There are more than 40 pieces of work in this exhibit that spans 30 years of Nelson’s career.
Annual Student Art Show
April 27 – May 12, 2005
Features work created by Edison College students. Awards will be presented in the categories of Photography, Design, Ceramics, Drawing and Painting.
Karen J. Stinnett
June 2 – July 8, 2006
Karen Stinnett received her BFA fromWestern Carolina University, then studied painting and printmaking at the University of Georgia. She received her MFA in painting from Cranbrook Academy of Art, Bloomfield Hills, Michigan. Karen’s work has received numerous awards including Best of Show in Watercolor: Southeast, Clearwater, as well as first prizes in the American National Miniature Show, and the Westmoreland Nationals. In 1995 Karen and her work were featured in the prestigious magazine “Watercolor.” Karen’s work is held in numerous public, private and corporate collections.
Primarily working in watercolors and oils, Stinnett explores America’s urban and rural landscapes with a unique vision. Using an often abstract perspective, anchored in the interaction of light with places and things, her imagery is honest, direct and often hauntingly familiar. Based on her travels, Stinnett started a “States” series 2 years ago with a number of those pieces being part of the 50 works on display.
Arts for ACT Preview Exhibit
July 20 – August 17, 2006
This annual favorite features the artwork of local and national artists that have been donated for auction to benefit ACT, INC. The preview exhibit includes work by national artists such as Rauschenberg, Pottorf, and Rosenquist as well as dozens of local favorites.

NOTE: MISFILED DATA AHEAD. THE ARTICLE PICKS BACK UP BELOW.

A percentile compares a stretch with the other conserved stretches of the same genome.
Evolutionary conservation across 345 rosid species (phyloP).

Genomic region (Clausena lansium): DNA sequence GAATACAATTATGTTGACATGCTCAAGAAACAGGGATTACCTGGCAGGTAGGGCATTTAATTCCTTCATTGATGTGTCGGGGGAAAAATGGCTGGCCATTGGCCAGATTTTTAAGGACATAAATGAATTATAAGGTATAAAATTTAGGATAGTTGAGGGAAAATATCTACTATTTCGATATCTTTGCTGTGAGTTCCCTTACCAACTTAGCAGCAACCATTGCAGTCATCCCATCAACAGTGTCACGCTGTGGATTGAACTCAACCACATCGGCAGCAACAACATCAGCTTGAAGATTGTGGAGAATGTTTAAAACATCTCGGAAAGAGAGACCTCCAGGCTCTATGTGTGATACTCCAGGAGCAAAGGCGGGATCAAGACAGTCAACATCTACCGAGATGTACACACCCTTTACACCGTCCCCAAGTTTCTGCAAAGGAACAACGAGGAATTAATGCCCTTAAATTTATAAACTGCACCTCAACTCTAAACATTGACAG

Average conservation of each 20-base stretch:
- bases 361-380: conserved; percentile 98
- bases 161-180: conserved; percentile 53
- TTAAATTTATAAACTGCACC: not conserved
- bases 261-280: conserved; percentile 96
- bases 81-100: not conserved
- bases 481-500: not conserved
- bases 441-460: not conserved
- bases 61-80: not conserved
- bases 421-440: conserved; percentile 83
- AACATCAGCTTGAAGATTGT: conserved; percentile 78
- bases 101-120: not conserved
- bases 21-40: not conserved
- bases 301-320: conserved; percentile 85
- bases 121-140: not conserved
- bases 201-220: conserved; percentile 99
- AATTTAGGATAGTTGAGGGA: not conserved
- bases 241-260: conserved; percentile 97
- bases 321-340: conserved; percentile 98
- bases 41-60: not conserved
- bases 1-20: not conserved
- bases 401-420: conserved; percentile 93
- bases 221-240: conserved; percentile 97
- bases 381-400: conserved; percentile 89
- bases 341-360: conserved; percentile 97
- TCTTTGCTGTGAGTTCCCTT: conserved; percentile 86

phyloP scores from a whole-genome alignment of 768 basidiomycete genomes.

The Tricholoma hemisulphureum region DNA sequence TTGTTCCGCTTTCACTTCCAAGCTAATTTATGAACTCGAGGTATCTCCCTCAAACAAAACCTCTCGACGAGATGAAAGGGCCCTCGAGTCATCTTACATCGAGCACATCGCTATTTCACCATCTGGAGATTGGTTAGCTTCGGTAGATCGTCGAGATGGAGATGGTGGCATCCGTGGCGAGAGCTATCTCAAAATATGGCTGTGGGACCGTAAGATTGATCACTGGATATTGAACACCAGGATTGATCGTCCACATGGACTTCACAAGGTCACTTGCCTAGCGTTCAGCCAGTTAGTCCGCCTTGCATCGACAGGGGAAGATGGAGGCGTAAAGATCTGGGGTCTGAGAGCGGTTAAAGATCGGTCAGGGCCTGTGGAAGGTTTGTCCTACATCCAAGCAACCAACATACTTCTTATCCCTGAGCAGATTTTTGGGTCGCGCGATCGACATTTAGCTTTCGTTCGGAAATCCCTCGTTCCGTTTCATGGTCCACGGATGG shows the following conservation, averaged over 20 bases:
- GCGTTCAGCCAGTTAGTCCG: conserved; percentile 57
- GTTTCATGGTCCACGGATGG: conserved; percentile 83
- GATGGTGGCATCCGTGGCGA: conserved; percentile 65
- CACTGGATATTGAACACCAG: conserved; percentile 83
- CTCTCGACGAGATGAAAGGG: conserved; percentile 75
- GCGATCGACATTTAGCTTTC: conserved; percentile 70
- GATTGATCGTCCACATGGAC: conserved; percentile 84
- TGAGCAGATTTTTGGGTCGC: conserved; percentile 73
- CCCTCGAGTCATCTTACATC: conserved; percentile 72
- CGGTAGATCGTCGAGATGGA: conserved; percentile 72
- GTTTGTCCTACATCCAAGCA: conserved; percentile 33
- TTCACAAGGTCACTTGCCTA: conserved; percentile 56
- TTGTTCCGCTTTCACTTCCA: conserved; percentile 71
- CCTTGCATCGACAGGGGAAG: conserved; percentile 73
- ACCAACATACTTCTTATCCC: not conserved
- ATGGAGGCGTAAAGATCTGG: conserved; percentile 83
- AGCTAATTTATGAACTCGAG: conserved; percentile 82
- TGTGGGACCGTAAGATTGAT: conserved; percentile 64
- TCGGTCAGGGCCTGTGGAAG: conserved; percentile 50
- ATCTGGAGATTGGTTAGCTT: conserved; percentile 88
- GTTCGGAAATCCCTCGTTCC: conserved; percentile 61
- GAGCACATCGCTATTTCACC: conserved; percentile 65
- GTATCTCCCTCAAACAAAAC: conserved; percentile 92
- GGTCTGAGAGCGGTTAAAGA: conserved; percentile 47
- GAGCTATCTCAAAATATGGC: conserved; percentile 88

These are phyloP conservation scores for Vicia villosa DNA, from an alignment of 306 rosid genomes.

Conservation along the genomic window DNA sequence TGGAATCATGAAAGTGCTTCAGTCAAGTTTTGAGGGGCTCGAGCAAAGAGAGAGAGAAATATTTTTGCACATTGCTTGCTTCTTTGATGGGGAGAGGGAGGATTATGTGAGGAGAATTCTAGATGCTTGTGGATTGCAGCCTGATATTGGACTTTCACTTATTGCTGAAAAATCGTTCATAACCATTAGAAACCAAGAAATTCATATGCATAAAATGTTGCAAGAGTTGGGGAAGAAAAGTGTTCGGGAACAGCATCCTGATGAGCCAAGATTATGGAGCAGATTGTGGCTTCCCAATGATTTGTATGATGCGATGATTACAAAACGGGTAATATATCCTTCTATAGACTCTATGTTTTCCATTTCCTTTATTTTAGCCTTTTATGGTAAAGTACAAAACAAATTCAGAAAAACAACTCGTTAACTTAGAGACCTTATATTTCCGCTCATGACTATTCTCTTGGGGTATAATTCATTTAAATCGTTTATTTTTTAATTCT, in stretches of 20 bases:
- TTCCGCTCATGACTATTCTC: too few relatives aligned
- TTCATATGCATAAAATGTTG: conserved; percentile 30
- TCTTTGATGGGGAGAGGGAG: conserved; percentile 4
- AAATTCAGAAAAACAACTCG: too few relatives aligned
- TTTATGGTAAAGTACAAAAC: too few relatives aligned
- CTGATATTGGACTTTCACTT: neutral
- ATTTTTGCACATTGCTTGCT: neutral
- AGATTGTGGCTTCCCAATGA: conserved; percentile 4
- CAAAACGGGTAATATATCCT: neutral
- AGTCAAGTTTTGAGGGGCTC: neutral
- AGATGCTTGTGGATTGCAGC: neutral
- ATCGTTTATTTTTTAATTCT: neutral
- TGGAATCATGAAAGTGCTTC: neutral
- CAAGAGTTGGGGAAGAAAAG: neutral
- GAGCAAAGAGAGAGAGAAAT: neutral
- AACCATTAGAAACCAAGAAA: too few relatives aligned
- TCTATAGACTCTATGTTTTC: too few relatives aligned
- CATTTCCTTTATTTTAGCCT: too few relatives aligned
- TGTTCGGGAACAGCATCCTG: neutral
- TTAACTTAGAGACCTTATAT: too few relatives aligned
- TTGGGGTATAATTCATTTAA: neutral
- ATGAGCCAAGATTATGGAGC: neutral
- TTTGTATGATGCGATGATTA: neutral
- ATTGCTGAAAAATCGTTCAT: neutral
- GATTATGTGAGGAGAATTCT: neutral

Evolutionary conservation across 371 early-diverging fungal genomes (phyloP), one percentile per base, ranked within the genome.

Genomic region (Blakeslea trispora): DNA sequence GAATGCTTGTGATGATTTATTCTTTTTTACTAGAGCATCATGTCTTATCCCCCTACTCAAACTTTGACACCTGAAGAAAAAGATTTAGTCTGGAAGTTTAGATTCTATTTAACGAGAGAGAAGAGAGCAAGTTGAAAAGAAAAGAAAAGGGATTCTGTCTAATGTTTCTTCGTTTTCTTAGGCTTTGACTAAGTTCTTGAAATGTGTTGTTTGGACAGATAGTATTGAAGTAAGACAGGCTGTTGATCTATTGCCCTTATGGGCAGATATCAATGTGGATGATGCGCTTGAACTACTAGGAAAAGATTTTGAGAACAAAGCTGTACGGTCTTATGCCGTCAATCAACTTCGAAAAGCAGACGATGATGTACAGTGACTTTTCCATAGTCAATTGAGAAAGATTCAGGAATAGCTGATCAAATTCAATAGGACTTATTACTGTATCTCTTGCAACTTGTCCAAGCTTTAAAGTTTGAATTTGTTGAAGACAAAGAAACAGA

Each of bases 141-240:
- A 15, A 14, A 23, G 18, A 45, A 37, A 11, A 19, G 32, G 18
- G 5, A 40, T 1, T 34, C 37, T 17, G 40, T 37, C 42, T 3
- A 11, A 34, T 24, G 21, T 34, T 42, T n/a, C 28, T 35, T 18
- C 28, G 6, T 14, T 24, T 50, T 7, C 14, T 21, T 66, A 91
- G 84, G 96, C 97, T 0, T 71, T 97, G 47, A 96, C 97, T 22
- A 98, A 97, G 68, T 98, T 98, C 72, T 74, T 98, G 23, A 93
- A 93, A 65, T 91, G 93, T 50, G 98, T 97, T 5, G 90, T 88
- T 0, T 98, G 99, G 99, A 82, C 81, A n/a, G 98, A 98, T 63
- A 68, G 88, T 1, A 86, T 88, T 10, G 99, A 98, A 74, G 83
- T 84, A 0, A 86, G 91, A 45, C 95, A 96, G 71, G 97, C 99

Strictly Black and White
Diane Tuft and Howard Rubenstein
September 1 – October 7, 2006
This exhibit features the work of photographers Diane Tuft and Howard Rubenstein. Included in the show are some 50 brilliant black and white photographs with an underlying theme that takes us on a “natural” journey.
The exhibition features 30 prints representing several separate series by Diane Tuft. Distillations is a series comprised of photographs of snow and ice formations in Colorado; Tunisian Fantasy is a reflection upon the mutable and shifting forms and textures of sand dunes; Iceland brings recent images of glacial ice forms, and there are other images from Southwest America.
All of the work reflects Tuft’s continuing interest in the ephemeral qualities of nature. The fleeting, the temporary, the transient and the impermanent all hold a special attraction. She prints her images using a platinum solution painted onto the surface of Arches palatine paper. This process creates a richer tonal range than the more common gelatin silver print.